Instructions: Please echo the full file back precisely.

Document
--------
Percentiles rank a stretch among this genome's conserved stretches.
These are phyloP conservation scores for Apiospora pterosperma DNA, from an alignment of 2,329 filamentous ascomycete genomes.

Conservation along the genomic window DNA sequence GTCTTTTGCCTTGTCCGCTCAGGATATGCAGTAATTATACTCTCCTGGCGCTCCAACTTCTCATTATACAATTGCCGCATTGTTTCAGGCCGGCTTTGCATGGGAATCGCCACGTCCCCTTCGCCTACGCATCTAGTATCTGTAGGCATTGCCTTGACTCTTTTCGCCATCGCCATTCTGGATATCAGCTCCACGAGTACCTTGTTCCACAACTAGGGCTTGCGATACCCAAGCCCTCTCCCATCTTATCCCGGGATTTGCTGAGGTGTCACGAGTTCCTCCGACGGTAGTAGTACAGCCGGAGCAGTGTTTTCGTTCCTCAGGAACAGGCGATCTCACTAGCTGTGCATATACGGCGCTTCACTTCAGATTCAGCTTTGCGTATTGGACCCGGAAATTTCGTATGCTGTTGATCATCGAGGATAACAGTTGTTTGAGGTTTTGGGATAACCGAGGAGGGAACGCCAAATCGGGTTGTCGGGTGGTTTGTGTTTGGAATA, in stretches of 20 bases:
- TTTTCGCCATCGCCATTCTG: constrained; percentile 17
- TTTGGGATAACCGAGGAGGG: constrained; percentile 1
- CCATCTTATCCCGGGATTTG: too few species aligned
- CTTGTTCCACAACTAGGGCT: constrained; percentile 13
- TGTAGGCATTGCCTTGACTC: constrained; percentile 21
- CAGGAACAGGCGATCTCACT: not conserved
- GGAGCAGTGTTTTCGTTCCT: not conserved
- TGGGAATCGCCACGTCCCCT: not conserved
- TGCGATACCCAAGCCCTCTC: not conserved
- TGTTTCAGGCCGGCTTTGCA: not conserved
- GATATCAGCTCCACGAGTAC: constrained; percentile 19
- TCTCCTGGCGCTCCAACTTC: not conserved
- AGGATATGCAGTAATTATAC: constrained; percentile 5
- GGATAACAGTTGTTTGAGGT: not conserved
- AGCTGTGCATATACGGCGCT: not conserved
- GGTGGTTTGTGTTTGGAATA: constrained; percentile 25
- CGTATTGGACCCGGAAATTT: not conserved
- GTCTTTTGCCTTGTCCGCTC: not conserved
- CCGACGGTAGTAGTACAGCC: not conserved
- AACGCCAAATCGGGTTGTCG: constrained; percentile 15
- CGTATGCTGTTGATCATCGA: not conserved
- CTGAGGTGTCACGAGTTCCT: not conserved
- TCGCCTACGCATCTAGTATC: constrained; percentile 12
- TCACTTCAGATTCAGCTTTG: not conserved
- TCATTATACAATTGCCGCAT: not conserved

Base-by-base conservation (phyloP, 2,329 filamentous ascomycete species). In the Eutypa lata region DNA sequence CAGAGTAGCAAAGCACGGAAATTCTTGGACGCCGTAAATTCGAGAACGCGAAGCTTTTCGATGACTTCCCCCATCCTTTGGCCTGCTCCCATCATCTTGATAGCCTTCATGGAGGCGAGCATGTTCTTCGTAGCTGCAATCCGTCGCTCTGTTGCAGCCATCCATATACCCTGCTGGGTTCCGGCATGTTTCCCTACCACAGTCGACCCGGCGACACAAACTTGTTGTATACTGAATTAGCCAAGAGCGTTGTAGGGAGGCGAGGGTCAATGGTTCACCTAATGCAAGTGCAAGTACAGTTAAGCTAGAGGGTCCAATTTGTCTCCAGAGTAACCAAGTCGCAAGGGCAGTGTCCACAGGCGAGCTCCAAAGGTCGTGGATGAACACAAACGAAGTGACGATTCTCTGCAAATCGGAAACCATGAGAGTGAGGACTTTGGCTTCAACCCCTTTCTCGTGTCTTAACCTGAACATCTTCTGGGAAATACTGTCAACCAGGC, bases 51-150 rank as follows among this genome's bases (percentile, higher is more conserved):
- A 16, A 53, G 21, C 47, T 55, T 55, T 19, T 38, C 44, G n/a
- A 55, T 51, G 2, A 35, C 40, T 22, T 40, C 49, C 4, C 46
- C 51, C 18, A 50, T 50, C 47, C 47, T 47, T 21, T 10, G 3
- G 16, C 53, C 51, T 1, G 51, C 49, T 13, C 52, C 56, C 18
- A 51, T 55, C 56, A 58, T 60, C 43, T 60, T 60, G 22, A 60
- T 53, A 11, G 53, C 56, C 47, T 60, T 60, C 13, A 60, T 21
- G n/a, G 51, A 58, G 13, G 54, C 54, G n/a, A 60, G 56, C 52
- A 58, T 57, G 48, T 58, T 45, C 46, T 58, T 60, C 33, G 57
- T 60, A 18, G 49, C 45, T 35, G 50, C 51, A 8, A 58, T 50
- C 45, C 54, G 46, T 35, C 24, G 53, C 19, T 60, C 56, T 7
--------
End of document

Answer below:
Percentiles rank a stretch among this genome's conserved stretches.
These are phyloP conservation scores for Apiospora pterosperma DNA, from an alignment of 2,329 filamentous ascomycete genomes.

Conservation along the genomic window DNA sequence GTCTTTTGCCTTGTCCGCTCAGGATATGCAGTAATTATACTCTCCTGGCGCTCCAACTTCTCATTATACAATTGCCGCATTGTTTCAGGCCGGCTTTGCATGGGAATCGCCACGTCCCCTTCGCCTACGCATCTAGTATCTGTAGGCATTGCCTTGACTCTTTTCGCCATCGCCATTCTGGATATCAGCTCCACGAGTACCTTGTTCCACAACTAGGGCTTGCGATACCCAAGCCCTCTCCCATCTTATCCCGGGATTTGCTGAGGTGTCACGAGTTCCTCCGACGGTAGTAGTACAGCCGGAGCAGTGTTTTCGTTCCTCAGGAACAGGCGATCTCACTAGCTGTGCATATACGGCGCTTCACTTCAGATTCAGCTTTGCGTATTGGACCCGGAAATTTCGTATGCTGTTGATCATCGAGGATAACAGTTGTTTGAGGTTTTGGGATAACCGAGGAGGGAACGCCAAATCGGGTTGTCGGGTGGTTTGTGTTTGGAATA, in stretches of 20 bases:
- TTTTCGCCATCGCCATTCTG: constrained; percentile 17
- TTTGGGATAACCGAGGAGGG: constrained; percentile 1
- CCATCTTATCCCGGGATTTG: too few species aligned
- CTTGTTCCACAACTAGGGCT: constrained; percentile 13
- TGTAGGCATTGCCTTGACTC: constrained; percentile 21
- CAGGAACAGGCGATCTCACT: not conserved
- GGAGCAGTGTTTTCGTTCCT: not conserved
- TGGGAATCGCCACGTCCCCT: not conserved
- TGCGATACCCAAGCCCTCTC: not conserved
- TGTTTCAGGCCGGCTTTGCA: not conserved
- GATATCAGCTCCACGAGTAC: constrained; percentile 19
- TCTCCTGGCGCTCCAACTTC: not conserved
- AGGATATGCAGTAATTATAC: constrained; percentile 5
- GGATAACAGTTGTTTGAGGT: not conserved
- AGCTGTGCATATACGGCGCT: not conserved
- GGTGGTTTGTGTTTGGAATA: constrained; percentile 25
- CGTATTGGACCCGGAAATTT: not conserved
- GTCTTTTGCCTTGTCCGCTC: not conserved
- CCGACGGTAGTAGTACAGCC: not conserved
- AACGCCAAATCGGGTTGTCG: constrained; percentile 15
- CGTATGCTGTTGATCATCGA: not conserved
- CTGAGGTGTCACGAGTTCCT: not conserved
- TCGCCTACGCATCTAGTATC: constrained; percentile 12
- TCACTTCAGATTCAGCTTTG: not conserved
- TCATTATACAATTGCCGCAT: not conserved

Base-by-base conservation (phyloP, 2,329 filamentous ascomycete species). In the Eutypa lata region DNA sequence CAGAGTAGCAAAGCACGGAAATTCTTGGACGCCGTAAATTCGAGAACGCGAAGCTTTTCGATGACTTCCCCCATCCTTTGGCCTGCTCCCATCATCTTGATAGCCTTCATGGAGGCGAGCATGTTCTTCGTAGCTGCAATCCGTCGCTCTGTTGCAGCCATCCATATACCCTGCTGGGTTCCGGCATGTTTCCCTACCACAGTCGACCCGGCGACACAAACTTGTTGTATACTGAATTAGCCAAGAGCGTTGTAGGGAGGCGAGGGTCAATGGTTCACCTAATGCAAGTGCAAGTACAGTTAAGCTAGAGGGTCCAATTTGTCTCCAGAGTAACCAAGTCGCAAGGGCAGTGTCCACAGGCGAGCTCCAAAGGTCGTGGATGAACACAAACGAAGTGACGATTCTCTGCAAATCGGAAACCATGAGAGTGAGGACTTTGGCTTCAACCCCTTTCTCGTGTCTTAACCTGAACATCTTCTGGGAAATACTGTCAACCAGGC, bases 51-150 rank as follows among this genome's bases (percentile, higher is more conserved):
- A 16, A 53, G 21, C 47, T 55, T 55, T 19, T 38, C 44, G n/a
- A 55, T 51, G 2, A 35, C 40, T 22, T 40, C 49, C 4, C 46
- C 51, C 18, A 50, T 50, C 47, C 47, T 47, T 21, T 10, G 3
- G 16, C 53, C 51, T 1, G 51, C 49, T 13, C 52, C 56, C 18
- A 51, T 55, C 56, A 58, T 60, C 43, T 60, T 60, G 22, A 60
- T 53, A 11, G 53, C 56, C 47, T 60, T 60, C 13, A 60, T 21
- G n/a, G 51, A 58, G 13, G 54, C 54, G n/a, A 60, G 56, C 52
- A 58, T 57, G 48, T 58, T 45, C 46, T 58, T 60, C 33, G 57
- T 60, A 18, G 49, C 45, T 35, G 50, C 51, A 8, A 58, T 50
- C 45, C 54, G 46, T 35, C 24, G 53, C 19, T 60, C 56, T 7